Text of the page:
These past two weeks have seen the government tackle two incredibly important issues: replacing the Northern Ireland protocol and tackling illegal immigration.
Small boat crossings are of great concern to local residents. On Tuesday, I was in the House Commons to listen to the Home Secretary outline the new Illegal Migration Bill that seeks to deal with this issue.
The UK has a proud history of supporting those who need protection. Our resettlement programmes have provided safe, legal routes to better futures for hundreds and thousands of the worlds’ most vulnerable people. Since 2015, we have offered sanctuary to 480,000 men, women, and children. This includes almost 100,000 British Nationals Overseas threatened by draconian security laws in Hong Kong, 20,000 through our Syrian scheme, 13,000 from Afghanistan and to whom we owe debts of honour, and around 150,000 fleeing the war in Ukraine.
A large part of the world – some 100 million people – is on the move. Whilst some are driven by conflict and persecution, many more are seeking better economic opportunities. The result is increased illegal migration which strains our asylum system and puts pressure on local infrastructure and public services.
People smugglers are exploiting the asylum system for their own gain. The number of people entering the UK illegally in small boats has jumped from 8,466 in 2020 to more than 45,000 in 2022, with French police quoting a price of about £5,000 charged by smugglers for an individual to cross the Channel. Based on those figures, people smuggling was a £225m illegal industry in 2022 alone.
In 2021, 74 percent of those arriving on boats were adult males under the age of 40, and last year, nearly a third of arrivals were from Albania, a safe EU accession state, and NATO ally. The UK’s asylum refusal rate for Albanians is currently 45 per cent, versus 100 percent in Germany and Sweden, and 98 percent in France and Belgium.
The existence of these parallel routes advantages those with the means to pay people smugglers over vulnerable people who cannot. People smugglers don’t care about lives. Their actions have devastating consequences for the countless men, women, and children who have tragically lost their lives or lost loved ones on these perilous journeys.
The new Bill includes measures to increase our powers to detain and remove illegal migrants, the ending of illegal entry as a route to asylum, raising the legal threshold so that only a small number of people can remain in the UK, and making sure that the only route to asylum in the UK is a safe and legal route, with an annual cap on the number of refugees.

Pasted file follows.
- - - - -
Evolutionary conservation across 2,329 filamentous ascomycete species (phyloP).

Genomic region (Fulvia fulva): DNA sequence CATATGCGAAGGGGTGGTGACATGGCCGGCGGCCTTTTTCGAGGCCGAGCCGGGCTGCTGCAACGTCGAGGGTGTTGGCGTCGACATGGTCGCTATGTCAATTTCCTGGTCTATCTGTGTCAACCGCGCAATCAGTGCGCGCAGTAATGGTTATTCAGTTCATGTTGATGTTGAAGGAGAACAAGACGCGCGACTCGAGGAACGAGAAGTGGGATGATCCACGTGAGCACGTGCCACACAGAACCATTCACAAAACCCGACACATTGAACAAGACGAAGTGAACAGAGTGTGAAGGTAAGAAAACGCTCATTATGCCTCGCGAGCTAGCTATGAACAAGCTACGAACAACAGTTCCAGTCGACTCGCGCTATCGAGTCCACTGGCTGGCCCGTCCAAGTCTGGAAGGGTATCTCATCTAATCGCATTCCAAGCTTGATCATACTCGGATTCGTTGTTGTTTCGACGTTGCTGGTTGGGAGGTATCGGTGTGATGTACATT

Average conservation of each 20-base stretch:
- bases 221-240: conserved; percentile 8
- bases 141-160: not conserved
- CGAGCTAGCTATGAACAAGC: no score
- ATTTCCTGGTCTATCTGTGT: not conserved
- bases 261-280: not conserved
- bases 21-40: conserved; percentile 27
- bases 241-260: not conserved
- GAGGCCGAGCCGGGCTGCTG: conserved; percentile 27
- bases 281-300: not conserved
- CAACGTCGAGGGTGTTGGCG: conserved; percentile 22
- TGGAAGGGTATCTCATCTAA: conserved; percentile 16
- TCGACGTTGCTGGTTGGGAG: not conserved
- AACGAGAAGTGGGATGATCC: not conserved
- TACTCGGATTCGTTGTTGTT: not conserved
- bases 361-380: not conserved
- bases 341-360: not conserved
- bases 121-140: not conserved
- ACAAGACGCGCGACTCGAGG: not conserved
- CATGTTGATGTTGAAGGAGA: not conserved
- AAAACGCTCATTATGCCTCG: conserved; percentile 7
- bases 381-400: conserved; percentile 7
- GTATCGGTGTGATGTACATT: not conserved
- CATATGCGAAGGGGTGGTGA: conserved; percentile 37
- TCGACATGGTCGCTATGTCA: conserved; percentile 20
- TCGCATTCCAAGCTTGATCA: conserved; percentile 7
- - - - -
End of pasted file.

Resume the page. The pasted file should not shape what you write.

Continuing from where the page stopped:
We will continue to offer safe and legal routes to the UK for refugees from across the world, but we are determined to take action to stop criminal gangs who play on the hopes of economic migrants, pushing them to make dangerous journeys because they can claim asylum if they make it.
Last week, the Prime Minister secured an agreement with the EU to replace the Northern Ireland Protocol. Under the protocol, which came into force post-Brexit, checks were introduced on goods travelling from Great Britain to Northern Ireland, adding significant costs and bureaucracy for traders. The new Windsor Framework agreement concludes months of intensive discussions between the UK and EU and aims to fix the practical problems facing the people and businesses of Northern Ireland.
A new ‘Green Lane’ will be introduced meaning that traders moving goods destined for Northern Ireland from Great Britain will be freed of unnecessary paperwork, checks and duties, using only ordinary commercial information rather than burdensome customs bureaucracy or complex certification.
The agreement also protects Northern Ireland’s place in our Union, with swathes of EU laws replaced by UK laws. UK tax policy will now apply across the whole of Great Britain and Northern Ireland, the same medicines will be available to everyone across the entire UK, and we will licence all medicines for all UK citizens, rather than the European Medicines Agency under the old Protocol. The new ‘Stormont Brake’ will safeguard the sovereignty of Northern Ireland.
Initial response from the business community in Northern Ireland is that the deal goes much further in terms of what was expected. Politically, the Democratic Union Party has stated they will consider the agreement before reaching a collective decision. I am confident that it provides the best opportunity to address the practical challenges that currently exist, provides a route to resuming the Northern Ireland Executive, and offers a new way forward for a prosperous and stable future for Northern Ireland.